In addition, Sloan has been inconsistent on the precise factual determinations for which Mr. Gwinnell's opinions will be helpful to the jury. Sloan's citation to the Federal Circuit Bar Association Model Patent Jury Instruction 3.8 in its memorandum, for example, relied on a component of the "subjective recklessness" prong of the willful infringement test. (Pl.'s Mem. in Opp. at 9.) Sloan then implied Mr. Gwinnell's opinions would also go to the factual questions underlying the "objective recklessness" prong. (Id. at 10.) The specific factual questions Sloan identified under this inquiry, however, are in the nature of whether it was reasonable for Zurn to rely on the opinion of counsel, see id. at 12, which the Federal Circuit Bar Association Model Patent Jury Instructions identify as a sub-component of the "subjective recklessness" inquiry. See Fed. Cir. Instruction 3.8. Finally, at the hearing, Mr. Gwinnell and Sloan's counsel framed his opinion in terms of the "normal standards of fair commerce," which is a phrase Sloan apparently has drawn from the "objective" prong of the Seventh Circuit Pattern Patent Instructions. See Seventh Circuit Patent Pattern Jury Instructions (2008 version); Hr'g Tr. 21:13-18 (referencing "Jury Instruction 11.2.14" in opening statement).

Instruction 3.8 provides in relevant part:

The first part of the test is objective: the patent holder must persuade you that [alleged infringer] acted despite a high likelihood that [alleged infringer]'s actions infringed a valid and enforceable patent. In making this determination, you may not consider [alleged infringer]'s state of mind. Legitimate or credible defenses to infringement, even if not ultimately successful, demonstrate a lack of recklessness. Only if you conclude that the [alleged infringer]'s conduct was reckless do you need to consider the second part of the test. The second part of the test does depend on the state of mind of the [alleged infringer]. The patent holder must persuade you that [alleged infringer] actually knew or should have known that its actions constituted an unjustifiably high risk of infringement of a valid and enforceable patent. To determine whether [alleged infringer] had this state of mind, consider all facts which may include, but are not limited, to:
. . .
(6) [Give this instruction only if [alleged infringer] relies upon an opinion of counsel as a defense to an allegation of willful infringement:
[Alleged infringer] argues it did not act recklessly because it relied on a legal opinion that advised [alleged infringer] either (1) that the [product] [method] did not infringe the [ ] patent or (2) that the [ ] patent was invalid [or unenforceable]. You must evaluate whether the opinion was of a quality that reliance on its conclusions was reasonable.]

Instruction 11.2.14 provides in relevant part the following with respect to willful infringement:

To succeed on its contention that Defendant infringed the patent willfully, Plaintiff must prove two things by clear and convincing evidence:
1. There was a high likelihood that Defendant's actions constituted infringement of a valid patent. In making this determination, you may not consider Defendant's actual state of mind. [You may consider the normal standards of fair commerce.]

Federal Rule of Civil Procedure 37 provides that "If a party fails to provide information or identify a witness as required by Rule 26(a) or (e), the party is not allowed to use that information or witness to supply evidence on a motion, at a hearing, or at a trial, unless the failure was substantially justified or is harmless." Fed. R. Civ. P. 37(c)(1). Exclusion of the untimely-disclosed evidence is automatic unless the non-compliant party meets its burden to show that the untimely disclosure was substantially justified or harmless. Tribble v. Evangelides, 670 F.3d 753, 760 (7th Cir. 2012); see Tokai Corp. v. Easton Enters., Inc., 632 F.3d 1358, 1365 (Fed. Cir. 2011). Exclusion is warranted in these circumstances. Sloan's argument that Zurn cannot be credibly surprised by Mr. Gwinnell's opinion in this respect is unpersuasive. Indeed, after reading Mr. Gwinnell's report and deposition testimony, the Court was also surprised by the change in his opinions at the Daubert hearing. (Hr'g Tr. 75:14-16.) Because of the lack of disclosure, Zurn did not have the opportunity to cross-examine Mr. Gwinnell on the "normal standards of fair commerce" opinion or on the underlying policies that helped form his opinions. Sloan also has failed to provide any explanation as to why it failed to disclose the "normal standards of fair commerce" opinion until the Daubert hearing itself.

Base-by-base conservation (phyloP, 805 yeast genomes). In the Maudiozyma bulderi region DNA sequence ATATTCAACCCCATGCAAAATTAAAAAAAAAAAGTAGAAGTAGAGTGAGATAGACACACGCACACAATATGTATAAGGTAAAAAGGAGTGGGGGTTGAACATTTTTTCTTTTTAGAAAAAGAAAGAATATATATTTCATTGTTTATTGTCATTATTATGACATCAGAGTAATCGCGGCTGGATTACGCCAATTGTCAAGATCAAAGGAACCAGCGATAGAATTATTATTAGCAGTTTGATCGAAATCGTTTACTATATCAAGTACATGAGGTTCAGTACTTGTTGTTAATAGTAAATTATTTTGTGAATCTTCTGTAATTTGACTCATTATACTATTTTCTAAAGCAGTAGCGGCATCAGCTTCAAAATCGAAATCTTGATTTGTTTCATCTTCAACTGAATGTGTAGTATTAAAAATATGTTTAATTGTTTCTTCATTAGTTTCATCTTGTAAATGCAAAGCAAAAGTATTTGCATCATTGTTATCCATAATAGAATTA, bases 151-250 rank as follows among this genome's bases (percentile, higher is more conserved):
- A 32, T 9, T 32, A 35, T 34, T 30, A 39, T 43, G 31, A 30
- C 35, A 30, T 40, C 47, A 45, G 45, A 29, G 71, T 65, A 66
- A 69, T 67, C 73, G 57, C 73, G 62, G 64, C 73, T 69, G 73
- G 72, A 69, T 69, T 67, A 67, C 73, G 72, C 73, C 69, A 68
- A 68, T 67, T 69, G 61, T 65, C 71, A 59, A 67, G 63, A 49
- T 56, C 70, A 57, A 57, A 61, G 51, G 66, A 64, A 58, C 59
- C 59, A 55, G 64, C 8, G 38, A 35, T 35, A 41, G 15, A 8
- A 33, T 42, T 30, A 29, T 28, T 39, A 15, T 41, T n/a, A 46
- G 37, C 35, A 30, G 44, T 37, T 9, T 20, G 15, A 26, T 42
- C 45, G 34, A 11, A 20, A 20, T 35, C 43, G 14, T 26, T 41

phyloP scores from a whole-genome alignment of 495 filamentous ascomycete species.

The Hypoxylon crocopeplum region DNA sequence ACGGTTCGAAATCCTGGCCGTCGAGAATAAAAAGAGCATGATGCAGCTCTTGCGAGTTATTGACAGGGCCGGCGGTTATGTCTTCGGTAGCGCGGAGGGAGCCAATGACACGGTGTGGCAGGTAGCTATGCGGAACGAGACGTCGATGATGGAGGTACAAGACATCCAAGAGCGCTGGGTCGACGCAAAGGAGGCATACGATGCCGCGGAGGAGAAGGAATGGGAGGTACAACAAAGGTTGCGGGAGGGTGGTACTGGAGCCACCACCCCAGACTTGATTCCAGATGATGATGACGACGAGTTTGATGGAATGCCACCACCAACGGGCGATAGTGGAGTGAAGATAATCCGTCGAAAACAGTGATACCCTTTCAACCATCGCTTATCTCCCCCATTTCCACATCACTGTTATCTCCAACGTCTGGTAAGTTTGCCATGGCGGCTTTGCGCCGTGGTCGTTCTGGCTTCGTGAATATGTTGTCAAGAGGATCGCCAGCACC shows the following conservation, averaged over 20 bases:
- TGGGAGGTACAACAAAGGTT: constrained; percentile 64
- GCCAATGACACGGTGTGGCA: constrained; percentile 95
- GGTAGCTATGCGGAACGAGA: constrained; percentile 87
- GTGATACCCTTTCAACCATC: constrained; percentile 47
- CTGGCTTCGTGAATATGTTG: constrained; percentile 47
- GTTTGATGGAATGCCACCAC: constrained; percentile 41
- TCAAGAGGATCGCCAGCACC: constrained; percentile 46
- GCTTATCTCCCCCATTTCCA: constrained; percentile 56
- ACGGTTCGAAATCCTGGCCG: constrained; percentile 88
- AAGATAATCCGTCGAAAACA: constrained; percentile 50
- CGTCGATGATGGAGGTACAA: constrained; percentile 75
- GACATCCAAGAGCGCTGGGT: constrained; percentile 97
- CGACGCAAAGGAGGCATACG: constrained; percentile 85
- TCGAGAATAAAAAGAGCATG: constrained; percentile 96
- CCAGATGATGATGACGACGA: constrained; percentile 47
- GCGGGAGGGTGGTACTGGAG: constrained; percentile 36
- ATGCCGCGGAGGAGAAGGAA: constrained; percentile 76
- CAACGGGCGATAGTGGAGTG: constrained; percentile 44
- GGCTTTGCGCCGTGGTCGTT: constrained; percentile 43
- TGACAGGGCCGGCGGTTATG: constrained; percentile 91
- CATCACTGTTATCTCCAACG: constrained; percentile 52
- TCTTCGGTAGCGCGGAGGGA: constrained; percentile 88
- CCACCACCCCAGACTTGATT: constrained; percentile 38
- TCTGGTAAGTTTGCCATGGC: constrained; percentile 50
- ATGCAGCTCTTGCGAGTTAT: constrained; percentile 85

Mr. Gwinnell's citations to In re Seagate Tech., LLC, 497 F.3d 1360, 1384 (Fed. Cir. 2007) in his report do not remedy the lack of disclosure. Seagate only references the standards of commerce by way of a footnote to Judge Newman's concurring opinion. See Seagate, 497 F.3d at 1371 n.5 ("We would expect, as suggested by Judge Newman, post at 1377, that the standards of commerce would be among the factors a court might consider."). These citations, absent an explicit mention of the phrase "normal standards of fair commerce," did not adequately provide notice of the policies themselves or of Mr. Gwinnell's opinion as to Zurn's conduct in light of the "normal standards of fair commerce." Therefore, Sloan's failure to disclose was neither substantially justified nor harmless.

Accordingly, the Court strikes Mr. Gwinnell's opinions based upon "the normal standards of fair commerce."


For the foregoing reasons, the Court grants Zurn's Motion on the basis of Sloan's failure to timely disclose Mr. Gwinnell's opinions pursuant to Rule 37.




United States District Court Judge